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New Nec3 Contracts For Supply Goods Launched

Tuesday, 19 January 2010

Two new NEC3 contracts for the supply of goods and equipment have been launched by NEC, providing the construction and engineering sector with the first standard form contracts.


The NEC3 Supply Contract deals with the purchase of high value goods and associated services including design.  The NEC3 Supply Short Contract deals with the purchase of goods under a single order or on a batch basis, but is for those contracts which do not require sophisticated management techniques and impose only low risks on both the purchaser and the supplier.  Both deal with local and international purchase of goods and will be available from February 2010.  They join the suite of NEC contracts which are designed to facilitate sound project management and reduce the risk of costly overruns and disputes.


The new Supply Contracts are similar in their approach and ethos to that of other contracts in the NEC3 family, in that they promote collaborative working and effective risk allocation.  They deal with provision of goods rather than works or services, however, they include significant differences of detail, such as clauses to provide for carriage requirements (particularly international transfers) and the ability for the supplier to provide associated services such as training operators.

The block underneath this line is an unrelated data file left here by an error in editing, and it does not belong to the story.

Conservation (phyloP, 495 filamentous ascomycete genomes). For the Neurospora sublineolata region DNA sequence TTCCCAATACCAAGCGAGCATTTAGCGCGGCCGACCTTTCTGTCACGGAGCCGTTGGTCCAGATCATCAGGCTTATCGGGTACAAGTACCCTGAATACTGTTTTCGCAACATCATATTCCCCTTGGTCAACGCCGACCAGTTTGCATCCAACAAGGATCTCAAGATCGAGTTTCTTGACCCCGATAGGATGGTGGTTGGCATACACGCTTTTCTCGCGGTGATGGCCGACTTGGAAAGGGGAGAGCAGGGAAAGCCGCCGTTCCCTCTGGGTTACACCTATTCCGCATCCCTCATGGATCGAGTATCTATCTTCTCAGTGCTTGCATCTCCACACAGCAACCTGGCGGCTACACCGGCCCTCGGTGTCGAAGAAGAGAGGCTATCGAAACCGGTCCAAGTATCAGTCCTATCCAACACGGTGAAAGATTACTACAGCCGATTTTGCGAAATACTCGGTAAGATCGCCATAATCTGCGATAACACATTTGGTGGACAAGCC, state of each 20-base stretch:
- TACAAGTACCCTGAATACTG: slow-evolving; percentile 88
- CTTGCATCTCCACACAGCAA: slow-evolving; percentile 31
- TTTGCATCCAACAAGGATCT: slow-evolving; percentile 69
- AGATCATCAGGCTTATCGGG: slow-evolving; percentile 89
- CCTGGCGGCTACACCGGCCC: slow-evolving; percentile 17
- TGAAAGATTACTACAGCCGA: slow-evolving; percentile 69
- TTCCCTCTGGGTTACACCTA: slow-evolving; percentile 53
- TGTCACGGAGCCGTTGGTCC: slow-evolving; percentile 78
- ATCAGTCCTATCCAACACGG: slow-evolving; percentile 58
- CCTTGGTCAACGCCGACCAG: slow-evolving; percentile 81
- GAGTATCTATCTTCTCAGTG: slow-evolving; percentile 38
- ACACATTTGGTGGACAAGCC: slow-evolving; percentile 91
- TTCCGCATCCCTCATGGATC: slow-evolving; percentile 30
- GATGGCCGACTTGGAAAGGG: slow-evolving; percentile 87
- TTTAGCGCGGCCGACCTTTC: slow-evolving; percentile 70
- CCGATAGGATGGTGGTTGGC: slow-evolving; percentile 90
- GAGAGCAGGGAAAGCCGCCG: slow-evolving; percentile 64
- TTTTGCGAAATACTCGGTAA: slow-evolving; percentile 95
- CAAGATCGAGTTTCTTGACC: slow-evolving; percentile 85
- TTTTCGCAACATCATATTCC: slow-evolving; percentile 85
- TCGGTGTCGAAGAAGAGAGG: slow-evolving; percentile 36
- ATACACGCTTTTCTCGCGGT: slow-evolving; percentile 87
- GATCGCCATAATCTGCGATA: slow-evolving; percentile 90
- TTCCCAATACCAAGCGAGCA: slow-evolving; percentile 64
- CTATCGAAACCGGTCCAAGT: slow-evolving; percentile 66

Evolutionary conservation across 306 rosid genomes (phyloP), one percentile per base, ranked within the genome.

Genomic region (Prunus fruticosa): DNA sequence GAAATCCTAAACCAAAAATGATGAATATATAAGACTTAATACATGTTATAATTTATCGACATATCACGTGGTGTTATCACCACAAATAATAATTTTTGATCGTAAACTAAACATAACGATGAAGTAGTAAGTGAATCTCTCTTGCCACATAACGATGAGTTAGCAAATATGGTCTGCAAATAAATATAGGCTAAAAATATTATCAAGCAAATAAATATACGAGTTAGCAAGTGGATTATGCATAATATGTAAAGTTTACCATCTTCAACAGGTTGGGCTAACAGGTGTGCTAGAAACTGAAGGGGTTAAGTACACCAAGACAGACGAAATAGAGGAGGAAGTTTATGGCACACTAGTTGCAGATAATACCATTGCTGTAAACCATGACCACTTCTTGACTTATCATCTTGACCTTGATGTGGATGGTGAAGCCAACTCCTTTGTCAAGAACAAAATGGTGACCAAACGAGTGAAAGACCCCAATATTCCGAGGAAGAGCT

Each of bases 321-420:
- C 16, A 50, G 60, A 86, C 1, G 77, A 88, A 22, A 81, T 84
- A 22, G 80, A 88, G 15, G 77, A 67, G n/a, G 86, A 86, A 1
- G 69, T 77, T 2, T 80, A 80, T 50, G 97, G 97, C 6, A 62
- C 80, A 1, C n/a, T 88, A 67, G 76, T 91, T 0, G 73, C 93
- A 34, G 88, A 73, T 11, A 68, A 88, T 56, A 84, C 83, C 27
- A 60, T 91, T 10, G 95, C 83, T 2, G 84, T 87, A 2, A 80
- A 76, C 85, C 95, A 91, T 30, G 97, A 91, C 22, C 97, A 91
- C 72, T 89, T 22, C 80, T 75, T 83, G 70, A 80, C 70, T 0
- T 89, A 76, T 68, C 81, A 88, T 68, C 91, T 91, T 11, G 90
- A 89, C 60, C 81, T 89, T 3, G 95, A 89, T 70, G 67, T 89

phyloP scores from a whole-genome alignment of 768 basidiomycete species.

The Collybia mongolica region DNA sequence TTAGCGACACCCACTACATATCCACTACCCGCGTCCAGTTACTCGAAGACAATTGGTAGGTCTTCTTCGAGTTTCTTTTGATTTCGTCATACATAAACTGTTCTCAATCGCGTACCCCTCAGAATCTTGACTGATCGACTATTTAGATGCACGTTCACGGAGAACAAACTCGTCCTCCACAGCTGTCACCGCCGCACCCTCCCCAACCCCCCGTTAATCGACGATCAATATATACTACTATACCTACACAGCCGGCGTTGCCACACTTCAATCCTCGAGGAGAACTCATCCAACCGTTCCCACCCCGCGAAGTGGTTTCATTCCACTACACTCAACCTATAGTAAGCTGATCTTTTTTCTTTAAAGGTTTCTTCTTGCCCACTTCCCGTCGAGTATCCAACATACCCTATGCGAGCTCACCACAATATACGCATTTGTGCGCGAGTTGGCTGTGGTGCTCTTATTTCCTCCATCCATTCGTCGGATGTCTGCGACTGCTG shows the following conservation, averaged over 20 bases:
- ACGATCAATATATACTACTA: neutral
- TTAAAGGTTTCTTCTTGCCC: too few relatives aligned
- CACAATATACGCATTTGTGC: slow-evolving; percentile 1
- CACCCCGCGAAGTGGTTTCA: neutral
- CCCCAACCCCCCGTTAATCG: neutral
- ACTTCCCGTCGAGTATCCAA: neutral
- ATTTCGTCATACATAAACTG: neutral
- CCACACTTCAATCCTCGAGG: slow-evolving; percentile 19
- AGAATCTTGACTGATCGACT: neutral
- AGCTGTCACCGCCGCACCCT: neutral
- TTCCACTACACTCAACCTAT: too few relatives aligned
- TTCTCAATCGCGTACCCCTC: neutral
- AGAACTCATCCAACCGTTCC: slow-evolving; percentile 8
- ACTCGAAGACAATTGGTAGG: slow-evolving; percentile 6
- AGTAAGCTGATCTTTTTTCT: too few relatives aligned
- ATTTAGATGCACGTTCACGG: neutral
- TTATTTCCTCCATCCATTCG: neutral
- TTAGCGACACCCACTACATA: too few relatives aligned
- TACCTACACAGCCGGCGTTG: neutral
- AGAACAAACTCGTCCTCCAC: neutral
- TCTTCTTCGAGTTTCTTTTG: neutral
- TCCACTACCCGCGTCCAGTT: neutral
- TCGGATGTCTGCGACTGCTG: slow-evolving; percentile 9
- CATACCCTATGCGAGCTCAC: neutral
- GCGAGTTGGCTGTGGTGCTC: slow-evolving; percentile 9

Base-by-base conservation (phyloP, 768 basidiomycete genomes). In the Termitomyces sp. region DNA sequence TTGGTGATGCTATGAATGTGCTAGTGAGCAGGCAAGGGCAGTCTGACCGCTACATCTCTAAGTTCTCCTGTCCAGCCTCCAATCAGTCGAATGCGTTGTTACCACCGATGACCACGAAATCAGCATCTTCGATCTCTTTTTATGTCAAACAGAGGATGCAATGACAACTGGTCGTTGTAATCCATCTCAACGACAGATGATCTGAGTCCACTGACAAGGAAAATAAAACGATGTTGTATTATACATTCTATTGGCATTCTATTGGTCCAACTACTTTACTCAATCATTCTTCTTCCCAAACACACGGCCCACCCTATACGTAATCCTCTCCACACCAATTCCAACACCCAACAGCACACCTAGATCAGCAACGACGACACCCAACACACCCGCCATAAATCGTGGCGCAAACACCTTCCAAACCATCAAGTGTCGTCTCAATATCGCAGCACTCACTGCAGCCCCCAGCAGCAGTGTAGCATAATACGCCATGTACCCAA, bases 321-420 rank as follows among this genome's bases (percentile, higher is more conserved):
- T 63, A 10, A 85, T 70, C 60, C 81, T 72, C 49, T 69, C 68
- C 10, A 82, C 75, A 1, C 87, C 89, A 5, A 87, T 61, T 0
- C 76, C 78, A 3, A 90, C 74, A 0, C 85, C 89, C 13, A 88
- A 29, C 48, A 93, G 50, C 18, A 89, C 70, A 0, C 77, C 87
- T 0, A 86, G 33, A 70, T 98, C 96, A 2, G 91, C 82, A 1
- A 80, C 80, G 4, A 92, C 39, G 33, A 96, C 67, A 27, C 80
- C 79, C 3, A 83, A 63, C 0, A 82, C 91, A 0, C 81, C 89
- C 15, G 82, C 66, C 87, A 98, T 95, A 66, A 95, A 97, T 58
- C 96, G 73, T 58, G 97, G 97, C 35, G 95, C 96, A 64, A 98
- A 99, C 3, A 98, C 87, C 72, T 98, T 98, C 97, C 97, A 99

The publication of the new Supply Contracts is set to expand the scope of NEC into other areas such as the energy and manufacturing sectors where a best practice contract for supply or procurement of items is required. The use of standardised terminology and compatible processes will remove the need for bespoke documents and the use of Incoterms (if desired) makes the contracts ideal for international sales and purchases.


Nigel Shaw, Chairman of the NEC Panel who created the Supply Contracts, comments: "The Supply Contracts have been developed in response to a concern amongst industry procurement professionals that there was not a standard contract available that brought current best practice principles to the task of procuring supplies of plant, equipment and materials.


"At present most organisations, whether they are sellers or buyers, have their own conditions of sale or purchase that they attempt to incorporate into their contracts for the supply of goods. These conditions are often one sided, favouring the party putting them forward.


"During the lead up to the formation of a contract this can result in a 'battle of the forms' with both parties trying to incorporate their conditions into the contract to the exclusion of the other parties'. The resulting contracts usually major on who gets the blame if things go wrong, but do little to encourage good outcomes for the parties.


"The key objective of the NEC3 Supply Contracts is to encourage the parties involved to work together to effectively allocate risks and create a working relationship which will ultimately provide value for money for the purchaser and a reasonable return for the supplier."


The NEC3 Supply Contracts deal with many of the issues that buyers will be familiar with such as responsibilities of the parties and payment. However, added features of the contract include:


  1. An early warning routine - if something might affect the price, delay delivery or degrade the performance of the goods, both seller and buyer warn the other as early as possible and when there is still time to remedy the situation. The parties then work together to avoid the situation or reduce the impact.